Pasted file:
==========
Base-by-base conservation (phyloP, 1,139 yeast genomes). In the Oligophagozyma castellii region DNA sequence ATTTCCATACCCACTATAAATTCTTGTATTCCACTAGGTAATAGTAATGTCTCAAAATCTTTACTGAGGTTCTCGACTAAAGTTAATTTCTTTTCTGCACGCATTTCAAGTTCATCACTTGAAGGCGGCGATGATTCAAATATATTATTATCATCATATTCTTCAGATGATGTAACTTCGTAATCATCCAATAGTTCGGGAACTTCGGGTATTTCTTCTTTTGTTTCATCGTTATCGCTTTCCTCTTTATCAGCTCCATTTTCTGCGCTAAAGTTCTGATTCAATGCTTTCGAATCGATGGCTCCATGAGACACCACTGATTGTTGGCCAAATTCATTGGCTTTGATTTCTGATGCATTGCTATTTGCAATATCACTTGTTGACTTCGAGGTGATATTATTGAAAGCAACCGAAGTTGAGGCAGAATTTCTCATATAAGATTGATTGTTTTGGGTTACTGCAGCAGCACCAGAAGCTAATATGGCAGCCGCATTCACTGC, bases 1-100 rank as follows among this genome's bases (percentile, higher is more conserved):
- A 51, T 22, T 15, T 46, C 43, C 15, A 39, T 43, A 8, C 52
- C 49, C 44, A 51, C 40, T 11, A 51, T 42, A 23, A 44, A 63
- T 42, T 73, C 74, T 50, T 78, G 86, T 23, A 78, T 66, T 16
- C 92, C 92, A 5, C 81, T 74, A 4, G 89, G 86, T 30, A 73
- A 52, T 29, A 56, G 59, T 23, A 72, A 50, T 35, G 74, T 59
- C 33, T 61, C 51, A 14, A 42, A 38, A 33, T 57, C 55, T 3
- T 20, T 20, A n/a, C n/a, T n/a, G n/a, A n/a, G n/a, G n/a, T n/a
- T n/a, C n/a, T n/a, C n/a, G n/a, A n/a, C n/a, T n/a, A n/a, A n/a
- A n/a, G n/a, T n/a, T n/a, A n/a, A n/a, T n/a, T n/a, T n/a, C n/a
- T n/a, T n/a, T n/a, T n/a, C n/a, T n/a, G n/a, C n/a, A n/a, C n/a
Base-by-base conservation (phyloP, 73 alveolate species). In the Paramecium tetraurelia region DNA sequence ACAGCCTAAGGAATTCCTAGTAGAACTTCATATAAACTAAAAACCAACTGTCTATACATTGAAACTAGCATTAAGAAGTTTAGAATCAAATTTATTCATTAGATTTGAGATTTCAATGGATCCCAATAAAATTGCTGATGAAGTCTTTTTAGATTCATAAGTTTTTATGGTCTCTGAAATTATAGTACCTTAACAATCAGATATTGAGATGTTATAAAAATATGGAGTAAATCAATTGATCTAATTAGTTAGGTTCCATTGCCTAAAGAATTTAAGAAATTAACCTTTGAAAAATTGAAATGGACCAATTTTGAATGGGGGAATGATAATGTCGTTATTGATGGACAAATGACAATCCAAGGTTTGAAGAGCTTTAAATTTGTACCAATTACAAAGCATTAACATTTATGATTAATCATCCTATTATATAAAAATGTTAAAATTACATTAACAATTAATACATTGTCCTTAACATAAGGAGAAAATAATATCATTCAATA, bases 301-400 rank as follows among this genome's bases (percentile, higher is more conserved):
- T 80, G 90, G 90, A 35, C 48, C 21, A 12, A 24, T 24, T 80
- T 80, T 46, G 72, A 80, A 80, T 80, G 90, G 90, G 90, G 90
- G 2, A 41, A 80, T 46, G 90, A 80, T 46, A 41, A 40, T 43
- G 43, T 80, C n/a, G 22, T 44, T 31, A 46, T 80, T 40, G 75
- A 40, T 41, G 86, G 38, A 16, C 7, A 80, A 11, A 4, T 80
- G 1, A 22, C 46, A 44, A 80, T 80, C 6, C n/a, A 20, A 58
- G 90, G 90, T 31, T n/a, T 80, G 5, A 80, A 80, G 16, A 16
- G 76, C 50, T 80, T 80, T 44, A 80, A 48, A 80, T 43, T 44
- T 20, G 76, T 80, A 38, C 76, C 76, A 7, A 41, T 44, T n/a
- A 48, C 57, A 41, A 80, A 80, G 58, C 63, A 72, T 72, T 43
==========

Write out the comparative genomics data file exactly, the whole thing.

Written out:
Base-by-base conservation (phyloP, 1,139 yeast genomes). In the Oligophagozyma castellii region DNA sequence ATTTCCATACCCACTATAAATTCTTGTATTCCACTAGGTAATAGTAATGTCTCAAAATCTTTACTGAGGTTCTCGACTAAAGTTAATTTCTTTTCTGCACGCATTTCAAGTTCATCACTTGAAGGCGGCGATGATTCAAATATATTATTATCATCATATTCTTCAGATGATGTAACTTCGTAATCATCCAATAGTTCGGGAACTTCGGGTATTTCTTCTTTTGTTTCATCGTTATCGCTTTCCTCTTTATCAGCTCCATTTTCTGCGCTAAAGTTCTGATTCAATGCTTTCGAATCGATGGCTCCATGAGACACCACTGATTGTTGGCCAAATTCATTGGCTTTGATTTCTGATGCATTGCTATTTGCAATATCACTTGTTGACTTCGAGGTGATATTATTGAAAGCAACCGAAGTTGAGGCAGAATTTCTCATATAAGATTGATTGTTTTGGGTTACTGCAGCAGCACCAGAAGCTAATATGGCAGCCGCATTCACTGC, bases 1-100 rank as follows among this genome's bases (percentile, higher is more conserved):
- A 51, T 22, T 15, T 46, C 43, C 15, A 39, T 43, A 8, C 52
- C 49, C 44, A 51, C 40, T 11, A 51, T 42, A 23, A 44, A 63
- T 42, T 73, C 74, T 50, T 78, G 86, T 23, A 78, T 66, T 16
- C 92, C 92, A 5, C 81, T 74, A 4, G 89, G 86, T 30, A 73
- A 52, T 29, A 56, G 59, T 23, A 72, A 50, T 35, G 74, T 59
- C 33, T 61, C 51, A 14, A 42, A 38, A 33, T 57, C 55, T 3
- T 20, T 20, A n/a, C n/a, T n/a, G n/a, A n/a, G n/a, G n/a, T n/a
- T n/a, C n/a, T n/a, C n/a, G n/a, A n/a, C n/a, T n/a, A n/a, A n/a
- A n/a, G n/a, T n/a, T n/a, A n/a, A n/a, T n/a, T n/a, T n/a, C n/a
- T n/a, T n/a, T n/a, T n/a, C n/a, T n/a, G n/a, C n/a, A n/a, C n/a
Base-by-base conservation (phyloP, 73 alveolate species). In the Paramecium tetraurelia region DNA sequence ACAGCCTAAGGAATTCCTAGTAGAACTTCATATAAACTAAAAACCAACTGTCTATACATTGAAACTAGCATTAAGAAGTTTAGAATCAAATTTATTCATTAGATTTGAGATTTCAATGGATCCCAATAAAATTGCTGATGAAGTCTTTTTAGATTCATAAGTTTTTATGGTCTCTGAAATTATAGTACCTTAACAATCAGATATTGAGATGTTATAAAAATATGGAGTAAATCAATTGATCTAATTAGTTAGGTTCCATTGCCTAAAGAATTTAAGAAATTAACCTTTGAAAAATTGAAATGGACCAATTTTGAATGGGGGAATGATAATGTCGTTATTGATGGACAAATGACAATCCAAGGTTTGAAGAGCTTTAAATTTGTACCAATTACAAAGCATTAACATTTATGATTAATCATCCTATTATATAAAAATGTTAAAATTACATTAACAATTAATACATTGTCCTTAACATAAGGAGAAAATAATATCATTCAATA, bases 301-400 rank as follows among this genome's bases (percentile, higher is more conserved):
- T 80, G 90, G 90, A 35, C 48, C 21, A 12, A 24, T 24, T 80
- T 80, T 46, G 72, A 80, A 80, T 80, G 90, G 90, G 90, G 90
- G 2, A 41, A 80, T 46, G 90, A 80, T 46, A 41, A 40, T 43
- G 43, T 80, C n/a, G 22, T 44, T 31, A 46, T 80, T 40, G 75
- A 40, T 41, G 86, G 38, A 16, C 7, A 80, A 11, A 4, T 80
- G 1, A 22, C 46, A 44, A 80, T 80, C 6, C n/a, A 20, A 58
- G 90, G 90, T 31, T n/a, T 80, G 5, A 80, A 80, G 16, A 16
- G 76, C 50, T 80, T 80, T 44, A 80, A 48, A 80, T 43, T 44
- T 20, G 76, T 80, A 38, C 76, C 76, A 7, A 41, T 44, T n/a
- A 48, C 57, A 41, A 80, A 80, G 58, C 63, A 72, T 72, T 43